The other day my wife and I were sharing with a colleague some of our frustrations. We had just moved to a new community and were trying to find a home, frustrated that we weren’t finding one to meet our family’s needs and at the same time be useful in ministry to others. My colleague offered the following encouragement: “If you believe that you need a new home then just walk around like it’s yours.”
He was talking about faith, which caused me to think:
What is the relationship between faith and us and God and the thing we want to happen? What does it mean to have faith that something will happen? Do we only need more faith?
Part of the answer came from a Bible reading the same day of that conversation. The passage was Mark, chapter 5.
Mark told the story of a woman who touched Jesus’ clothes and was healed of her sickness. But what’s really cool is what Jesus said to her:
And he said to her, “Daughter, your faith has made you well.” (5:34)
On the surface, Jesus’ answer seems to imply that as long as one has faith, that is, believes something will happen, that it will be so.
But I don’t think that’s what Mark intended us to take away from this story. Why? First of all there was no mention of the amount of faith the woman had. Jesus simply stated that she had faith. Second, look at how Mark described the woman in verses 25-28. He first describes her suffering, the fact that this sickness of bleeding had lasted for twelve years, that no doctor was able to heal her, and that she had spent all she had, only to get worse, not better. But something changed for her.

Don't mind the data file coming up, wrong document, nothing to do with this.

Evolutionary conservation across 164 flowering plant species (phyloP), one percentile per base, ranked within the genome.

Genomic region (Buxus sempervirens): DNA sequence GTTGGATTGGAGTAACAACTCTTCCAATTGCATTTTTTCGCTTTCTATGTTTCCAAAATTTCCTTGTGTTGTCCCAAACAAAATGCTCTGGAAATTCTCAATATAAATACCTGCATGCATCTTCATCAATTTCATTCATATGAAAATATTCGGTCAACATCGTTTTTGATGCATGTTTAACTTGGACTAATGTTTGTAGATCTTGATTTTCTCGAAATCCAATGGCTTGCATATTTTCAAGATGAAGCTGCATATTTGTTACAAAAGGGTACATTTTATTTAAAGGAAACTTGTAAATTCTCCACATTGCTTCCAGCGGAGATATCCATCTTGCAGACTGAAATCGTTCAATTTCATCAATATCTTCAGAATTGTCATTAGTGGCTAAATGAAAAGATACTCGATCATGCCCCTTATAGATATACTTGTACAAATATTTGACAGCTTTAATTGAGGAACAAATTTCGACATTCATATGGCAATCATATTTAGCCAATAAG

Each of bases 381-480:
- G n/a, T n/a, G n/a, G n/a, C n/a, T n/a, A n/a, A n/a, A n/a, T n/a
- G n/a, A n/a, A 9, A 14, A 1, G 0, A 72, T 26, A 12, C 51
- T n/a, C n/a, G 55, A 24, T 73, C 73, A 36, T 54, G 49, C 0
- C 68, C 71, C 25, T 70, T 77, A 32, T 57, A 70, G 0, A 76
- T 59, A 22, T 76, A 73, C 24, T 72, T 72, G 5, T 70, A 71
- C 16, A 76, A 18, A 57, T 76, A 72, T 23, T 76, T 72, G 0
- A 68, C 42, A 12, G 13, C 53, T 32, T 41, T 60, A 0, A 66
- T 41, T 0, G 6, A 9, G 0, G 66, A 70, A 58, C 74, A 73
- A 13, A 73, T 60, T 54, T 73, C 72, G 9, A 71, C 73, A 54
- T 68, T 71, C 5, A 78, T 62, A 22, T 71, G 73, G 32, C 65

She had heard the reports about Jesus. (5:27)
Let me paraphrase: she heard the Good News. Once she heard about Jesus she had real faith for the first time. In fact, she had such faith that it caused her to risk breaking social and religious taboos in order to be healed. See, in her mind Jesus would never willingly touch her, an unclean woman. If she could only sneak up in the crowd and touch his garment she could be healed. She knew that healing would only come through one man. Jesus.
Jesus was the object of her faith. She didn’t just have faith in healing. If faith in being healed had been enough she wouldn’t have remained infirmed for twelve years. No. She heard the reports about Jesus. And she believed in him. Of course, she believed that he was able to heal her. Absolutely! Our faith is in a God who acts, and rewards those who earnestly seek him (Hebrews 11:6).
But our faith is in him, not merely in his blessings or benefits.
What is the object of your faith? Is it healing? employment? a home? a spouse? children? safety? or anything else?
Let me encourage you to make the Object of your faith Jesus. In fact, go back to what Jesus said and did on your behalf. It’s right there in Matthew, Mark, Luke and John. Allow that Good News to bolster your faith in him. If anything other than Jesus is the object of your faith than you truly don’t have faith at all.